After my boyfriend and I went shopping for ingredients and wine, I think he was really curious what the hell I was planning.  So we tried to make sense of it… and we planned to make this menu:

Blood: Campari-blood orange ice cubes dropped into gin
Flies: Shoofly pie filling truffles rolled in brown butter powder
Pestilence (on livestock): Braised brisket appetizer
Boils: Honeycomb candy
Hail: Potato crisps with caramelized onions and sour cream spheres
Darkness:  Mushrooms…? Dark ale…? I didn’t really know…
Main Course:
Matzo with Ashkenazi and Sephardic Charosets
Matzo Ball Soup in Dashi Broth
Duck Fat Roasted Chicken
Hard Boiled Duck, Goose, and Hen Eggs
Grated Horseradish

So we started toiling in the kitchen, for about five hours…and after about four, we had successfully witnessed the plague of boil(overs)s, when the honeycomb candy flowed out of its pot onto the electric range, burning and sticking everywhere.  We were also skeptical of the dashi broth, since neither of us had ever made it before.  It tasted good, but did it have enough flavor?  I made it with kombu, bonito flakes, soy sauce, lemon peel, and ginger.  On the fail side, my shoofly pie filling came out liquid (not enough egg?  substitution of Matzo meal for flour?), and the honeycomb candy we poured into pans had set but was still sticky.  We assumed this was due to not using corn syrup, but instead honey, since corn syrup is not kosher for Passover. Womp.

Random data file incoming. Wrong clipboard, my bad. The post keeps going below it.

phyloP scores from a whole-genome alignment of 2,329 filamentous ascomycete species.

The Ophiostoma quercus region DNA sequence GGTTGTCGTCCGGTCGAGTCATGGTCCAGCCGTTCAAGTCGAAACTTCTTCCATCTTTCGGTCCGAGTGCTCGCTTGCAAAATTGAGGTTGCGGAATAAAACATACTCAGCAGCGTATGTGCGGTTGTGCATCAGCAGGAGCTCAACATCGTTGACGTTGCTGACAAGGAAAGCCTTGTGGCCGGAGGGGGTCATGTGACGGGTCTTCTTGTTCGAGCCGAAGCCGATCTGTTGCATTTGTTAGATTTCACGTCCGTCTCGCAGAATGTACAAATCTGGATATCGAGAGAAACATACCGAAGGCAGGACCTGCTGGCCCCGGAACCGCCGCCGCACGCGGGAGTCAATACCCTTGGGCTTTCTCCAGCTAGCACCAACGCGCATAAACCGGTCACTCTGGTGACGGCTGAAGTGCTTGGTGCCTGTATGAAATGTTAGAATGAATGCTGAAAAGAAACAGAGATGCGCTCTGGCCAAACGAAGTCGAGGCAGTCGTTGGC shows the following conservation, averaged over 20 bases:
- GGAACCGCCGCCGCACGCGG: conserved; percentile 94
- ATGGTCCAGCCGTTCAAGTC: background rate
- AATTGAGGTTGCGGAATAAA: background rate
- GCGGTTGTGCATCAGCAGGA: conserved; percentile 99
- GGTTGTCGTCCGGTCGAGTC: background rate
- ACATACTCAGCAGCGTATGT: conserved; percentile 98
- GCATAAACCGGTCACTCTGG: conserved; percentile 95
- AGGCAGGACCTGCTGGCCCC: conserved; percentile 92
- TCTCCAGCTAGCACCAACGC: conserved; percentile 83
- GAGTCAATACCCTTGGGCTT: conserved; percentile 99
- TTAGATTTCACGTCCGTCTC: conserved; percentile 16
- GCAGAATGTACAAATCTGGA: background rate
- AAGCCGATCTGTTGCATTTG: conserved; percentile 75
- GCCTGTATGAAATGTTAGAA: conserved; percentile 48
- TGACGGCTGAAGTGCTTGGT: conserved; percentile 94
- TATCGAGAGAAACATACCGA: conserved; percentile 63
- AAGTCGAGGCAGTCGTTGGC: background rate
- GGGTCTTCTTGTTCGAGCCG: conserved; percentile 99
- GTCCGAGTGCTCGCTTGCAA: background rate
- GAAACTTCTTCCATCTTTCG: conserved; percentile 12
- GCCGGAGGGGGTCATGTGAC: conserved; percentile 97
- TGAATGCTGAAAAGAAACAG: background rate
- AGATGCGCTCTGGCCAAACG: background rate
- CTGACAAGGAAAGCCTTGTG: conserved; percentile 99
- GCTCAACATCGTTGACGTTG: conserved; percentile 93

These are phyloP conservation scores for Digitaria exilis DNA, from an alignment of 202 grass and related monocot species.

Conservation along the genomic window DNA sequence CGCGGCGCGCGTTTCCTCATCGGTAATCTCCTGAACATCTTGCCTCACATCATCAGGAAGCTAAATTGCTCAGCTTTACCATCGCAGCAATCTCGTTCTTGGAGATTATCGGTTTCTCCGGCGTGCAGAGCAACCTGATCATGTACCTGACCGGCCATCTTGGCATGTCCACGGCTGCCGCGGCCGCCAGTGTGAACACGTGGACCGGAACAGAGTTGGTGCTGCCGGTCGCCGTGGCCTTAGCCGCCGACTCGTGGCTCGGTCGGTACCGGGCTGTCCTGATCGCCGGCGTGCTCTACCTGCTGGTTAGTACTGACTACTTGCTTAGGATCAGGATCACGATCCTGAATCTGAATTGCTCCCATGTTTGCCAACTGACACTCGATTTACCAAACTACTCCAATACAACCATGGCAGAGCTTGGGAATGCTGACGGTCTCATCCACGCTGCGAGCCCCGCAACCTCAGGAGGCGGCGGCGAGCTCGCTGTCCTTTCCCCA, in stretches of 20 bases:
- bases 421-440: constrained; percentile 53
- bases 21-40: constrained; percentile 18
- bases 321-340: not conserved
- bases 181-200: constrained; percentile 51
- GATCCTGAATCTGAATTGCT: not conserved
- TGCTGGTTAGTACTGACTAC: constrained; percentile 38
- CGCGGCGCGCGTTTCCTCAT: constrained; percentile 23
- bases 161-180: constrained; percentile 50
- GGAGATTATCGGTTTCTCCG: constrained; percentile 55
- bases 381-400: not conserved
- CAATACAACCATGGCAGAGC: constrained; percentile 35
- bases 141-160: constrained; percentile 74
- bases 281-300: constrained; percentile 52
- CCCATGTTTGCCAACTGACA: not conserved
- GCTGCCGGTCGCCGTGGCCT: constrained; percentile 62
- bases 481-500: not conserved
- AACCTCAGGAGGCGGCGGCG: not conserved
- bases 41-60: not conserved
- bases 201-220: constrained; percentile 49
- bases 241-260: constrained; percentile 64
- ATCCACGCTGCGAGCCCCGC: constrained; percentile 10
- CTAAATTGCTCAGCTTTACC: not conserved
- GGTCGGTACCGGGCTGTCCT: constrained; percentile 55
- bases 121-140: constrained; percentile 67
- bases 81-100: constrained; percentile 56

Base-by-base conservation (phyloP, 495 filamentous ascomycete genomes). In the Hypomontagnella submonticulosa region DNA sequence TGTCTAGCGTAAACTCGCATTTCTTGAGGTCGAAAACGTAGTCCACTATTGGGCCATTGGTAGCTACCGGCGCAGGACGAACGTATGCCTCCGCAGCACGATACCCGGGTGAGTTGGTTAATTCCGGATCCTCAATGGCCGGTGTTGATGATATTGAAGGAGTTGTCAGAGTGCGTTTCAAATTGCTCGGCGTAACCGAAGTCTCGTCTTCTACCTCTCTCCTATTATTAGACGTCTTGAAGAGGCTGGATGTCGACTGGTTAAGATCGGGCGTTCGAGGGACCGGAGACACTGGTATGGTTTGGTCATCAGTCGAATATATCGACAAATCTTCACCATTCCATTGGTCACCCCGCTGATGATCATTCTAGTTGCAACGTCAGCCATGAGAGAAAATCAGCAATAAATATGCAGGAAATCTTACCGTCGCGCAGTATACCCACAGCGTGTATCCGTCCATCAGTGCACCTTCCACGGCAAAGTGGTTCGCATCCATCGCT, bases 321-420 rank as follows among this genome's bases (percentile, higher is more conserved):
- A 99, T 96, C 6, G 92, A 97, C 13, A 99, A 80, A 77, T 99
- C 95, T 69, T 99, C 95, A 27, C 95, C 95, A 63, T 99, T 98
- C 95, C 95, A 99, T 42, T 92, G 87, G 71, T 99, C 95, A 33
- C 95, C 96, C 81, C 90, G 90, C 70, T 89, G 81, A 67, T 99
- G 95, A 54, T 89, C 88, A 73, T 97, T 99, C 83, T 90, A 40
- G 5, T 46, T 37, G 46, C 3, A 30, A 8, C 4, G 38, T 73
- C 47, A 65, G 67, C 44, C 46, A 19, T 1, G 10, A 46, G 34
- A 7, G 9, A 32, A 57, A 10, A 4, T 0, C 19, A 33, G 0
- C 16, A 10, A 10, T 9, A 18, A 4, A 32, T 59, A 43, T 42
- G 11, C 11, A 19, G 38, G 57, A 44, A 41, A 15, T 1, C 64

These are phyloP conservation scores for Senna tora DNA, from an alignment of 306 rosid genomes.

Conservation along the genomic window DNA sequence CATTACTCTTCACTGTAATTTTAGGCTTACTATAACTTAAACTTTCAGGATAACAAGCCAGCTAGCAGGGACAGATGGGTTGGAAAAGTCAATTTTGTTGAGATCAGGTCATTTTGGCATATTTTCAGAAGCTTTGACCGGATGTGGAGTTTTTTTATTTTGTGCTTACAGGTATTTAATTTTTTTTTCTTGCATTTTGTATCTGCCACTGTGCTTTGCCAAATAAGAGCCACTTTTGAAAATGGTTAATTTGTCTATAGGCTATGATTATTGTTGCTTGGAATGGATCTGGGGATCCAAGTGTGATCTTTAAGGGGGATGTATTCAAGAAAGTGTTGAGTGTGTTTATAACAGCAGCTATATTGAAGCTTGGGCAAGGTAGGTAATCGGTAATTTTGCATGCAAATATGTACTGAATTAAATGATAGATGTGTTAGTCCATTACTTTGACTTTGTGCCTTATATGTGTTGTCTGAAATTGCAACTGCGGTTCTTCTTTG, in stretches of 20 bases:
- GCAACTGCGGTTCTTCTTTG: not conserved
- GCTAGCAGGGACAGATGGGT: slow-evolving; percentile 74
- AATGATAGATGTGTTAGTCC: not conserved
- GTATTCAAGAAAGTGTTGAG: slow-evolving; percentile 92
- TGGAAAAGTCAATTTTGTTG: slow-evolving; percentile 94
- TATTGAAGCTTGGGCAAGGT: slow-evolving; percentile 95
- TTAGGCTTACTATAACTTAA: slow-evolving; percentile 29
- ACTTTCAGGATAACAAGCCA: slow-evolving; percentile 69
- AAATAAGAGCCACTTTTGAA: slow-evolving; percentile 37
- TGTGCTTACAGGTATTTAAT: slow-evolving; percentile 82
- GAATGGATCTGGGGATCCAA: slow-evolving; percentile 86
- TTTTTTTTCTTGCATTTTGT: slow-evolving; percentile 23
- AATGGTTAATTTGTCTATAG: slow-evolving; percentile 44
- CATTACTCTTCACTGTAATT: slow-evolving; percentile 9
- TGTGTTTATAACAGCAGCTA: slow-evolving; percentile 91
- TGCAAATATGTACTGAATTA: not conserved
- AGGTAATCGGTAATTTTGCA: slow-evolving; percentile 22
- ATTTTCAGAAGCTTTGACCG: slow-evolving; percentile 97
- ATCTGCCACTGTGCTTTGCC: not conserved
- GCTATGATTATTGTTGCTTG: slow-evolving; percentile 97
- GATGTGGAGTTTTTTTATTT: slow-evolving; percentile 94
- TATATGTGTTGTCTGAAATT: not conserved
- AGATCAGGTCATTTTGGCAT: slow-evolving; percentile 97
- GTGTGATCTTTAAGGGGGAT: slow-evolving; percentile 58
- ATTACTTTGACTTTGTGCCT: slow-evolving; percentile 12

The best part, however, was about ten minutes before everyone arrived, and I realized we forgot to put the chicken in the oven.  Balls!  At least it wouldn’t take that long.  We impromptu slathered it with duck fat and stuffed a lemon up its butt before putting it into the oven.  By that time, our friends had arrived, and we had all our mise en place ready.  Because of some minor fails and some improvised add-ins, we served the following appetizers and then sat down to have some wine with our friends:

Darkness: Roasted Oyster Mushrooms on Cheese Crisps with Pimentón

Potato Crisps with Caramelized Onions, Brisket, and Sour Cream Spheres
Chimay-washed Cheese, Cana de Cabra, and brie

As you can see, we came out 2 for 6 on our appetizers.  Although it seems we were the plagued ones in this situation, we really just forgot the “blood” cocktails, scratched the “flies” and “boils” courses, and combined the “pestilence” and “hail” courses.  And the dark roasted oyster mushroom on the cheese crisp looked just like a solar eclipse, so “darkness” was a great success!  As for the cheese, my friends Brian and Isys brought it, and they and my friend Juli also brought some delicious wines.  Juli brought Loosen Bros Riesling; Brisys (excuse the celeb combination) brought Sheldrake Point Chardonnay, and Chase and I bought an Albariño, Borsao Crianza, Monte Garnacha, and Lameraux Landing Riesling.

All the wines were excellent, especially with the food, and I’m fairly certain we did not need that cocktail anyway.  Even though we went on another wine run, averaging about one bottle of wine per person.

potato chip, onion, brisket, spherified sour cream